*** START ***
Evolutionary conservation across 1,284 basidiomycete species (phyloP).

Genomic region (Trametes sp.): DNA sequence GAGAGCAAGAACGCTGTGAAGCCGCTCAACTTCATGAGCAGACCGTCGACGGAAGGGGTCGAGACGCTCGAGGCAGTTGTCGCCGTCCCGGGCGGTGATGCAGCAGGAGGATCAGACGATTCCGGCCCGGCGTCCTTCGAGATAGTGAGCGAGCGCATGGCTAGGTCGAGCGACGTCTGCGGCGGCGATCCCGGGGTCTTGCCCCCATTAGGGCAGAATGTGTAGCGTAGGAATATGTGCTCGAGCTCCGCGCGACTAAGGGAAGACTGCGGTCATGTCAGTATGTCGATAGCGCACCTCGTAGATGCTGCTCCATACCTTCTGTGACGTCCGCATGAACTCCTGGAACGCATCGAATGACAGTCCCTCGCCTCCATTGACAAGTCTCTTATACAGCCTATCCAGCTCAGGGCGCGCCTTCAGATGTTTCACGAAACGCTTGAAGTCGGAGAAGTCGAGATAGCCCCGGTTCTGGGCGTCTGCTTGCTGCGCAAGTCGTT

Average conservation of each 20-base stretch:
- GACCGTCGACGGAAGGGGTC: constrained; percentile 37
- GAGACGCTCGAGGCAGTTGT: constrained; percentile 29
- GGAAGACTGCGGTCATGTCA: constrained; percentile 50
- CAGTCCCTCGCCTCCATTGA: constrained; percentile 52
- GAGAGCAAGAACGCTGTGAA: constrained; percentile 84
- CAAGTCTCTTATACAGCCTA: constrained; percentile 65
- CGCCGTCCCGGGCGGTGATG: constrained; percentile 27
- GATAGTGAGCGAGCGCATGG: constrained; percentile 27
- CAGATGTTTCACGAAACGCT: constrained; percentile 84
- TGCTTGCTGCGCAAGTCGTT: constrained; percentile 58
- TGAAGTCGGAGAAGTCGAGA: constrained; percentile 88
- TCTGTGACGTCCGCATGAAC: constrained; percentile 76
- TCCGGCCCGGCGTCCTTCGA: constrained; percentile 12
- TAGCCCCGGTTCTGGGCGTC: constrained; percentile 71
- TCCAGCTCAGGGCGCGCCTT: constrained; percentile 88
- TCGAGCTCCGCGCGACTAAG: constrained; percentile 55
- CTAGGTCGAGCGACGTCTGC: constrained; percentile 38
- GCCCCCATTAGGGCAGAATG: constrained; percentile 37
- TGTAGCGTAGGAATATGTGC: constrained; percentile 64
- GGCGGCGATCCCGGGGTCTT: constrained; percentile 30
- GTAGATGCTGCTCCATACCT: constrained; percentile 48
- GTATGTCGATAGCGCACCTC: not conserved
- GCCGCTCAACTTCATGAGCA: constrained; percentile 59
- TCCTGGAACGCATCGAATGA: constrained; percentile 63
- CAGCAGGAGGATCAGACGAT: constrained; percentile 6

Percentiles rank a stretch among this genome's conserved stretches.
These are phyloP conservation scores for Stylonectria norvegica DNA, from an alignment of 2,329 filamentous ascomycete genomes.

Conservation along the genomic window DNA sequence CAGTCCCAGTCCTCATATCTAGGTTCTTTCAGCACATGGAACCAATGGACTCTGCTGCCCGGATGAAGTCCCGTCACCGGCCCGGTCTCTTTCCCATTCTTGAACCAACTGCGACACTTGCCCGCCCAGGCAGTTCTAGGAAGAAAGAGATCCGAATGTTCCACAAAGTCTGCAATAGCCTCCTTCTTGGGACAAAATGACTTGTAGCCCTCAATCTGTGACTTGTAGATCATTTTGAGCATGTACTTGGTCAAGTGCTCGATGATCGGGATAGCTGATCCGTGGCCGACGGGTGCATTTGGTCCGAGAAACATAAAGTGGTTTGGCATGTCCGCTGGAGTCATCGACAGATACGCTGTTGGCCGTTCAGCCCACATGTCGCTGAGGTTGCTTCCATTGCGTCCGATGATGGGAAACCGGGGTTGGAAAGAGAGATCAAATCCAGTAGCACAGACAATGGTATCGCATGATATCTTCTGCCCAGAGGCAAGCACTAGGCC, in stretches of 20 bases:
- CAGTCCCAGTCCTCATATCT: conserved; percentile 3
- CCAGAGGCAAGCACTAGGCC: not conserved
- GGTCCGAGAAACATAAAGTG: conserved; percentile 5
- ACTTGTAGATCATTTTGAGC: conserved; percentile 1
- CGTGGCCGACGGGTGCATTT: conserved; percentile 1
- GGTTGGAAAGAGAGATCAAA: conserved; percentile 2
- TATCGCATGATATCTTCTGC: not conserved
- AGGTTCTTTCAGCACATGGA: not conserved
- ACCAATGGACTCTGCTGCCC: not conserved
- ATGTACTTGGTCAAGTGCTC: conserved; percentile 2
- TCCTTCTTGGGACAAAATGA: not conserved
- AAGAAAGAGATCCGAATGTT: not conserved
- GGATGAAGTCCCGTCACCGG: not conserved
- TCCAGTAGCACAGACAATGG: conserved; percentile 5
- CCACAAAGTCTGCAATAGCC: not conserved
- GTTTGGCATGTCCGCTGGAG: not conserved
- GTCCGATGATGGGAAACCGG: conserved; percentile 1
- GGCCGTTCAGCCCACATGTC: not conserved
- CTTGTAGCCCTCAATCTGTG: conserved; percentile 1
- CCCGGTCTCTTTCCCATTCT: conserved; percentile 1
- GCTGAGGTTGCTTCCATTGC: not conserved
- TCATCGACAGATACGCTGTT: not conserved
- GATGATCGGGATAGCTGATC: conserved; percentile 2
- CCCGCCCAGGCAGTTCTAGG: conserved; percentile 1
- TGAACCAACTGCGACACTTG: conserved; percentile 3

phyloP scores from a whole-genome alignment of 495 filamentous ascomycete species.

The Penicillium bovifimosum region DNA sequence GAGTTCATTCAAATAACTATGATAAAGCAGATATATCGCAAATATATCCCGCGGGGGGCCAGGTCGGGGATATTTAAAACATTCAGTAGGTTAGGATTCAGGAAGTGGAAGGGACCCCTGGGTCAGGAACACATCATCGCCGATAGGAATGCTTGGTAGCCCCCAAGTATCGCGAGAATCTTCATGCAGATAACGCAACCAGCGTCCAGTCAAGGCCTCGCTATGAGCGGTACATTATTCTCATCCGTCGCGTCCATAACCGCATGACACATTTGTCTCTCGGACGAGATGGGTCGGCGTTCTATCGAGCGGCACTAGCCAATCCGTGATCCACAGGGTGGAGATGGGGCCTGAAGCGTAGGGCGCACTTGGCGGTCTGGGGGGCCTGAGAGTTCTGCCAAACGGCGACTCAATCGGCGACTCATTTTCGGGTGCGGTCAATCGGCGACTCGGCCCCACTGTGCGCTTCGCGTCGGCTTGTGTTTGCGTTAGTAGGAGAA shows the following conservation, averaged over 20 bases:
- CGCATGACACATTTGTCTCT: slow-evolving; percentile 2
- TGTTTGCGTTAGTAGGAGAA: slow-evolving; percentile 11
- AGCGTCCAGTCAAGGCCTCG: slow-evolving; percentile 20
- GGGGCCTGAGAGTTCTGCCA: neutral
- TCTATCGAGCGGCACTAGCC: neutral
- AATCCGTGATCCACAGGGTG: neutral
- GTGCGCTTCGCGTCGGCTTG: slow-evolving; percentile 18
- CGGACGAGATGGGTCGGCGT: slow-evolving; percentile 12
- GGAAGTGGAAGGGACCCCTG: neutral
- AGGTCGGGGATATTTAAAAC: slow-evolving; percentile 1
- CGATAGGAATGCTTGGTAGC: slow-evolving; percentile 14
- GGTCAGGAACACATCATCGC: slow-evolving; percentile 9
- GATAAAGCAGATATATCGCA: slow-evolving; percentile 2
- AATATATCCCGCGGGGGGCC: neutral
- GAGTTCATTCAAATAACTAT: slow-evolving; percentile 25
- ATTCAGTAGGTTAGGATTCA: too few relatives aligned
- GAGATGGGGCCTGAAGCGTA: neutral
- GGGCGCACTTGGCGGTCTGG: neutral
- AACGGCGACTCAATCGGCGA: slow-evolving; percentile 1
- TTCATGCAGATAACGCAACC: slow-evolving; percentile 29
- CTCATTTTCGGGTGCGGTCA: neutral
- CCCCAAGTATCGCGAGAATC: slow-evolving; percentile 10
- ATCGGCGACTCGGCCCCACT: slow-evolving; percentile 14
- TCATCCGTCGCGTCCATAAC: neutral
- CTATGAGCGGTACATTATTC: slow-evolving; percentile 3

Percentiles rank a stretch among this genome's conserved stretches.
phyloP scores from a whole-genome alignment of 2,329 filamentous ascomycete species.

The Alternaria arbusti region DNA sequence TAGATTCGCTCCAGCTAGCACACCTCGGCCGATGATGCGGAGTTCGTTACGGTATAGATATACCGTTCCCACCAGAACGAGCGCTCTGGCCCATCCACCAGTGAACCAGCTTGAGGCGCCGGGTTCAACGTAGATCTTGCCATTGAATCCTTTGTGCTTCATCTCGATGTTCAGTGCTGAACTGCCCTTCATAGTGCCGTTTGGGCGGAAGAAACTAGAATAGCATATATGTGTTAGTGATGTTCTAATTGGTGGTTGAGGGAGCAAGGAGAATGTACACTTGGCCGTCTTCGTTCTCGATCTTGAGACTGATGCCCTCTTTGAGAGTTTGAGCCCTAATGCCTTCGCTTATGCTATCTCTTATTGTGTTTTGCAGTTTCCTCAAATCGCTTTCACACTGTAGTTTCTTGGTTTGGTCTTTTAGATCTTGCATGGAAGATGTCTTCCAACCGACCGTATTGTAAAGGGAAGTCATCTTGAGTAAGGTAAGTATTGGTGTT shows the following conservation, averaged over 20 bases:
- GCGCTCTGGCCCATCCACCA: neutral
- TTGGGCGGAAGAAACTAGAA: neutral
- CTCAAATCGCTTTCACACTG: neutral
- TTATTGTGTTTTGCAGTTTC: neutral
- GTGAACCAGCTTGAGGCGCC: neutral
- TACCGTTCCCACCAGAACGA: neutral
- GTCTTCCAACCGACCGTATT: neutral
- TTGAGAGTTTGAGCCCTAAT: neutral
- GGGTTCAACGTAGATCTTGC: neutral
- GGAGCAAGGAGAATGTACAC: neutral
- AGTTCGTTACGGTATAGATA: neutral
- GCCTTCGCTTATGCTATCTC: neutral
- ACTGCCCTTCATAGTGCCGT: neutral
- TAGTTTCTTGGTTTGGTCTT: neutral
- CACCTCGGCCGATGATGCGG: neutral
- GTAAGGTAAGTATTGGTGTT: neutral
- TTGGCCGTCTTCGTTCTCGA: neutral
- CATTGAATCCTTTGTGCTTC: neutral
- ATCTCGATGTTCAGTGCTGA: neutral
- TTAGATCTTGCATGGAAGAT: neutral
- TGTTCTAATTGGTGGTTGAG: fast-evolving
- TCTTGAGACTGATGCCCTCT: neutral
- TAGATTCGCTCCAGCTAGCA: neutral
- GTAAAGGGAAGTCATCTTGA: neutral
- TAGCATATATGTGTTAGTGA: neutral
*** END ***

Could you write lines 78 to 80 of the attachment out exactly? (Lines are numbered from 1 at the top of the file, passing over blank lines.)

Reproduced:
- TTCATGCAGATAACGCAACC: slow-evolving; percentile 29
- CTCATTTTCGGGTGCGGTCA: neutral
- CCCCAAGTATCGCGAGAATC: slow-evolving; percentile 10